Do what you do well, and enjoy it — and encourage harmony and respect
By Mark Buckshon
Your business and marketing success closely relates to this simple principle:
You and everyone in your organization combine an enthusiasm for their work, respect for peers, and passion and satisfaction in being the best at who they are.
As an individual: “Do what you do well, and enjoy it.”
As a company: “Work together in harmony, using your abilities and interests, and respecting the needs of your clients and fellow employees.”
Corporate lip service or real harmony?
You can quantify and measure your success, but when the measuring process becomes an end in itself, you fall into a major trap. Similarly, if you only pay lip-service to these concepts, while forcing them into a corporate policy manual and structured management processes, you will not achieve your desired effect. Everyone might wear false smiles when what they really want to do is trash their computers.
So how do you achieve a natural harmony that becomes part of the everyday culture of your organization?
Structured meetings bring people together
Structured meetings, set on a regular schedule with a time limit, are vital. These processes do bring everyone together. Some work groups effectively combine weekly, or brief twice weekly meetings with five-minute daily huddles, usually standing, either at the beginning or the end of the work day. In addition, they schedule all-day planning and review sessions once or twice a year, plus quarterly or bi-annual social gatherings help loosen any interpersonal tensions.
Accountability and power: Your employees have authority
The freedom and courage to be yourself is another important ingredient for success. If you are an owner or manager, you must allow your employees to be accountable for themselves. This includes having the authority and power to make decisions in their day-to-day work and with clients. In other words, employees need enough authority to solve client problems on the spot, or commit your company’s resources to deal with them.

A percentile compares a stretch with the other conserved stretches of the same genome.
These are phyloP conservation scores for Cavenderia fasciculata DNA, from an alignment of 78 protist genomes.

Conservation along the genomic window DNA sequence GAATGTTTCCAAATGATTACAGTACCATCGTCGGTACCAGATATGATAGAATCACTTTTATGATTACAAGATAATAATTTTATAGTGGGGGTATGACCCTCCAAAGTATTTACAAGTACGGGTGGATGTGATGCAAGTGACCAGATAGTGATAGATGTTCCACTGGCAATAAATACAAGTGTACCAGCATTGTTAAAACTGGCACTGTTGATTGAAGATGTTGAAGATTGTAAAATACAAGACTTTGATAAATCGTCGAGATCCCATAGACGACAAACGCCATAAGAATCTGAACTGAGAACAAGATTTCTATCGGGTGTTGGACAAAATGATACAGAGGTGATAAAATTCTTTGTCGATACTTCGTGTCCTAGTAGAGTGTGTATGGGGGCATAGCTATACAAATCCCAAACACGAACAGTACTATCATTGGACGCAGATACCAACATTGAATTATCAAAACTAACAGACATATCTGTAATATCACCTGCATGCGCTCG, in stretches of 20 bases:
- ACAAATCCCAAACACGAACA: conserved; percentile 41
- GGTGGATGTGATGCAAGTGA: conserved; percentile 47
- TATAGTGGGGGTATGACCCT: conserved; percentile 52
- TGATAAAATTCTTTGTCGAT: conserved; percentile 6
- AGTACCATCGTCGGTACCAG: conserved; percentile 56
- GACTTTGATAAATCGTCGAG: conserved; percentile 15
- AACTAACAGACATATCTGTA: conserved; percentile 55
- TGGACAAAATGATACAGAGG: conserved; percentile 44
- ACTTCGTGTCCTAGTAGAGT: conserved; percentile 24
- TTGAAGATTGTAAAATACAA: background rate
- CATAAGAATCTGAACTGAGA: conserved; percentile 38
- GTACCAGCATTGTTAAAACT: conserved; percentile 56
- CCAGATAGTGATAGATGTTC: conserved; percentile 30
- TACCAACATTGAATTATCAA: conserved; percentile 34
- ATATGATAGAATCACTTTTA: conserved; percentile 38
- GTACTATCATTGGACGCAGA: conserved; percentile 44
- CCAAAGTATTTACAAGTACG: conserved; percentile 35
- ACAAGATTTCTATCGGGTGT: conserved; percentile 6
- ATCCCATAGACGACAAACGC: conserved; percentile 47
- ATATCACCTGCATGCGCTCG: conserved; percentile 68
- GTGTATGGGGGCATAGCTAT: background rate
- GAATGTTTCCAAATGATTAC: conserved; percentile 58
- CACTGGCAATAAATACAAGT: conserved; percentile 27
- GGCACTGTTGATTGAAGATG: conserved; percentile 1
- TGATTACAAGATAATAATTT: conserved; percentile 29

This also means you need to have trust in yourself, your peers and employees. When trust is reciprocated, you achieve a company with internal harmony; an environment where good clients are eager to do business with your organization, and pay the prices required for profitability.
Trimming the rules
Look at your company rule books, policy manuals, and processes to see if you can eliminate at least 20 per cent of them. You’ll catch some low-hanging fruit: rules and systems set up to accommodate circumstances long-since passed; meetings held for reasons no longer valid, and so on. Then, once you’ve knocked off 20 per cent, go for the next. It may be extreme to suggest that you can remove 80 per cent of your rules and have a viable, well-run business. The idea is to trim down the bureaucracy and yet have enough control for freedom to take action. I would never suggest taking such drastic measures in one step or without legal guidance where necessary, but you may be surprised how far you can go to simplify things.
Some simple guidelines
Then follow some simple guidelines that will become your ongoing practices. For example, consider “Pooles Rules” from PCL Construction founder Ernest Poole, which form the basis of the employee-owned general contractor’s success as one of Canada’s largest general contractors:
* Employ the highest grade people obtainable.
* Encourage integrity, loyalty and efficiencies.
* Avoid side lines.
* Do not permit side lines by employees.
* Be fair in all dealings with owners, architects, engineers and sub-contractors.
* Keep your word as good as your bond.
* Give encouragement and show appreciation.
* Be firm, fair and friendly.
* Avoid jobs where design is not good or financing doubtful. Let your competitors have these.
* Good accounting and cash keeping are essential.
* Do not let finishing up of jobs or collecting payments lag.
How to engage your employees in the business
1. Engage all employees in setting the budget and business plan